Diagnostic maker Cellex has announced plans to develop a rapid coronavirus infection test that people can fully perform at home, from sample collection to result—with 15-minute readings double-checked by a personal smartphone app. The company is partnering up with Gauss, a developer of machine vision-based healthcare programs, to help digitize the results of its upcoming COVID-19 antigen test. Cellex said it is currently working to validate its diagnostic, which has previously shown a false negative rate of about 10% while returning no false positive results, through clinical trials.
Meanwhile, the smartphone app from Gauss aims to provide step-by-step video instructions on how to self-collect a nasal swab sample and perform the test. After 15 minutes, the app prompts the user to scan the result using the smartphone’s camera, which reads the image and confirms whether it is positive or negative. “This AI-enabled COVID-19 antigen test for home use will make self-monitoring and isolation feasible, thereby playing a significant role in changing the trajectory of the COVID-19 pandemic in America and beyond,” said James Li, founder and CEO of Cellex, which previously received the FDA’s first emergency authorization for a rapid COVID-19 antibody blood test in April.
Trials ‘Unable to Bounce Back’ After COVID-19 Chaos
Clinical trial firm Phesi’s new report is some grim reading for the life science industry: Despite some forward motion over the summer, studies for new drugs are still suffering. Phesi, which offers trial solutions to life science companies, says its data “show clinical trial suspensions continue to rise as COVID-19 impact on development persists,” adding that costs are set to “spiral out of control” if companies fail to become data-driven by next year (a service it also offers). Others, such as biopharma analytics firm GlobalData, have been more positive, seeing upward trends in trials returning to normal. A new report out by Frost & Sullivan this month also saw green shoots of recovery for CROs.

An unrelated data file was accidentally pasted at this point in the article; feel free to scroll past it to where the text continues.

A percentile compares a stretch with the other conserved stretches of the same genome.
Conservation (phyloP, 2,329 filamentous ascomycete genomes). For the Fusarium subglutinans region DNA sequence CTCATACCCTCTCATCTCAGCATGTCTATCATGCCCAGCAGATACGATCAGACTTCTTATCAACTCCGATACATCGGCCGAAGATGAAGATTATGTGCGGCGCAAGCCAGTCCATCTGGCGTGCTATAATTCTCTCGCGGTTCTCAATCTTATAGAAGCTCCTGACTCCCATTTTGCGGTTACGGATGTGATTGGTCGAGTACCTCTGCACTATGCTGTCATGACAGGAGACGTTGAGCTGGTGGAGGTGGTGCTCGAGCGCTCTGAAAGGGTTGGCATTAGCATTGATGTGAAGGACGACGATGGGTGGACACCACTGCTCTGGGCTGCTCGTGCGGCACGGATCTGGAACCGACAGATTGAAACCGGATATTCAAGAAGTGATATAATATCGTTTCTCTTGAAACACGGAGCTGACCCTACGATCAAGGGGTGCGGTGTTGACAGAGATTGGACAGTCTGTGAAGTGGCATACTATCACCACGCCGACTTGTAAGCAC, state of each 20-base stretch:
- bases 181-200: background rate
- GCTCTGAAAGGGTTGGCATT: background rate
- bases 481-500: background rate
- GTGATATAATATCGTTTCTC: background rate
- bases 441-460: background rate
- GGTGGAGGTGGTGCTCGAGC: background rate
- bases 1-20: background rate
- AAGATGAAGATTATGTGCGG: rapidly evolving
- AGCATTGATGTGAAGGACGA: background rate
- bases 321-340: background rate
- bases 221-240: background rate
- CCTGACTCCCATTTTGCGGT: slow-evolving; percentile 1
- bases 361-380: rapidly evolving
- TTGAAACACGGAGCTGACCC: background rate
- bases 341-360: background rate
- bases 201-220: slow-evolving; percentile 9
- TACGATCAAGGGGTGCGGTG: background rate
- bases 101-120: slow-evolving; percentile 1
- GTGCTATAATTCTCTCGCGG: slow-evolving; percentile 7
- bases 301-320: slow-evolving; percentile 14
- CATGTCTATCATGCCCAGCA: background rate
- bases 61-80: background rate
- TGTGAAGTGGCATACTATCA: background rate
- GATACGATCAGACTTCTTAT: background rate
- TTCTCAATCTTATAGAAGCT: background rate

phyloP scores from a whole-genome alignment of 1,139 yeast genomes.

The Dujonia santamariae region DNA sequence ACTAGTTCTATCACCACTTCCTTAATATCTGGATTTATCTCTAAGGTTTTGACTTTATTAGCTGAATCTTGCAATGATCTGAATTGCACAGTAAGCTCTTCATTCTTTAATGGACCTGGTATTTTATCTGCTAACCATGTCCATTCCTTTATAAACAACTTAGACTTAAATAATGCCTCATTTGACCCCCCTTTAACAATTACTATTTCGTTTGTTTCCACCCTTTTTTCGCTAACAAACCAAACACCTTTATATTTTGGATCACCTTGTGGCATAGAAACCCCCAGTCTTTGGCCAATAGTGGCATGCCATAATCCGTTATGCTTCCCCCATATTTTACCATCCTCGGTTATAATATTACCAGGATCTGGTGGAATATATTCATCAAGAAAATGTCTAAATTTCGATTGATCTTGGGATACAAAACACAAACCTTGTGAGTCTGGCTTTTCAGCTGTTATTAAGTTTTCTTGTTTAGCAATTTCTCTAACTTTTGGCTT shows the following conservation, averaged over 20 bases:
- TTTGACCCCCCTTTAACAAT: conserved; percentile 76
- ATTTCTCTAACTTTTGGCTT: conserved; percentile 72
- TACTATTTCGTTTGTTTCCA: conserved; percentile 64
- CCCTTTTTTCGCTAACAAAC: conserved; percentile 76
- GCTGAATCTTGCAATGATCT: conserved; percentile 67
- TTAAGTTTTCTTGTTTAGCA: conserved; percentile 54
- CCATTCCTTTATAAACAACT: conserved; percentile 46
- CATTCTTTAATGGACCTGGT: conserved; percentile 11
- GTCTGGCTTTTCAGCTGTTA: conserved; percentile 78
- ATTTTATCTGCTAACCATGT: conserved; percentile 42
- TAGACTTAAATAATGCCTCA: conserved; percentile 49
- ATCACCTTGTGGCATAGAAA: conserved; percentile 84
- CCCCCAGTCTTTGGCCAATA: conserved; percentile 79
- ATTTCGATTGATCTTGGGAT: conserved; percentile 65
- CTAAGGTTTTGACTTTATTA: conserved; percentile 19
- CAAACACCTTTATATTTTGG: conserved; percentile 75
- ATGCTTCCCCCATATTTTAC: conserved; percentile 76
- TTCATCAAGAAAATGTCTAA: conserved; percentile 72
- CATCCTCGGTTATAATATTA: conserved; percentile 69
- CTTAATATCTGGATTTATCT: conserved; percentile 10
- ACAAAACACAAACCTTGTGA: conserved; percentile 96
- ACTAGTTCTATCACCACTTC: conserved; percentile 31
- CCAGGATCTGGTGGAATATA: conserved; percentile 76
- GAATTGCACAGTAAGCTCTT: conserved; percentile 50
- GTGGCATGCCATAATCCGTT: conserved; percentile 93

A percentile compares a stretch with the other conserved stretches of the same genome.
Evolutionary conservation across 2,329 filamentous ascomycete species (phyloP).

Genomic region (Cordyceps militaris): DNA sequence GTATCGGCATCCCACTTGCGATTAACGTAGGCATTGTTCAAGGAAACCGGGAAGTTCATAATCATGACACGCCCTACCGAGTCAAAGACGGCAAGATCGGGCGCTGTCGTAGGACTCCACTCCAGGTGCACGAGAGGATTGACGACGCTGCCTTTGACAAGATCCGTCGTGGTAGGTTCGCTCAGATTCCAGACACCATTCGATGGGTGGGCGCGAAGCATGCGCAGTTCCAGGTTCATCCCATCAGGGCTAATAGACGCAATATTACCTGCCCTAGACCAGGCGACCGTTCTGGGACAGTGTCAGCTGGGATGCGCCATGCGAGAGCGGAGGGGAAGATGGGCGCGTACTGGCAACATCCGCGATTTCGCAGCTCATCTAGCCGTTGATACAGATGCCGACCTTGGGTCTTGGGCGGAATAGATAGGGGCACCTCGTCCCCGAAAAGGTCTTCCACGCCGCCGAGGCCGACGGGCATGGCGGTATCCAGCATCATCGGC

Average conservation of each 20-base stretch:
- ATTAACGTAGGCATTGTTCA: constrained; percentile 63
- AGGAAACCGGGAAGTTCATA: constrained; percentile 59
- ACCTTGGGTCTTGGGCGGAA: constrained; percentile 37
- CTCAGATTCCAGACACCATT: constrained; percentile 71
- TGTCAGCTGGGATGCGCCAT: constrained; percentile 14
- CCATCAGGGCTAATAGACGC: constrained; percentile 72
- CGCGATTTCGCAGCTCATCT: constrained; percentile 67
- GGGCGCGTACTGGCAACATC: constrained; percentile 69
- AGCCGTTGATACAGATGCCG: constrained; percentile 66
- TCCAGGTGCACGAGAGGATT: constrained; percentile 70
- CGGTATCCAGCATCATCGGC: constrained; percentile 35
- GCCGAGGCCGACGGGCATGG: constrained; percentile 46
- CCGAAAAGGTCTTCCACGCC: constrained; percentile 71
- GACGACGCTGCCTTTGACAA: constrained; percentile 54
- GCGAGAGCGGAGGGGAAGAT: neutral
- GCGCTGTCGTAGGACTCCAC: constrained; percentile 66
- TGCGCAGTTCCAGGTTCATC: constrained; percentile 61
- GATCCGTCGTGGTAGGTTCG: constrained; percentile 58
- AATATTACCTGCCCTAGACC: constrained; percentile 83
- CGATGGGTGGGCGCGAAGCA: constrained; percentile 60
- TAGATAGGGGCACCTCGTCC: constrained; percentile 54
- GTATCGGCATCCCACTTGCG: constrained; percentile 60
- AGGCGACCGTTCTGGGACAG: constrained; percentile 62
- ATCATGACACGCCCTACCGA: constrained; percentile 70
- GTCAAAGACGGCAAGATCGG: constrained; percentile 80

But Phesi is still seeing major roadblocks. Its previous analysis in May found that of 300,000 global clinical trial sites, there had been a 38% increase in suspensions from the beginning of the year. Now, new analysis from this month indicates these suspensions peaked in early June and, after an initial drop, have risen again, with over 28,000 sites currently suspended.Sites did begin recruiting again in June 2020, rising to almost pre-pandemic levels, but while these new sites have appeared, many other investigator sites could go under forever.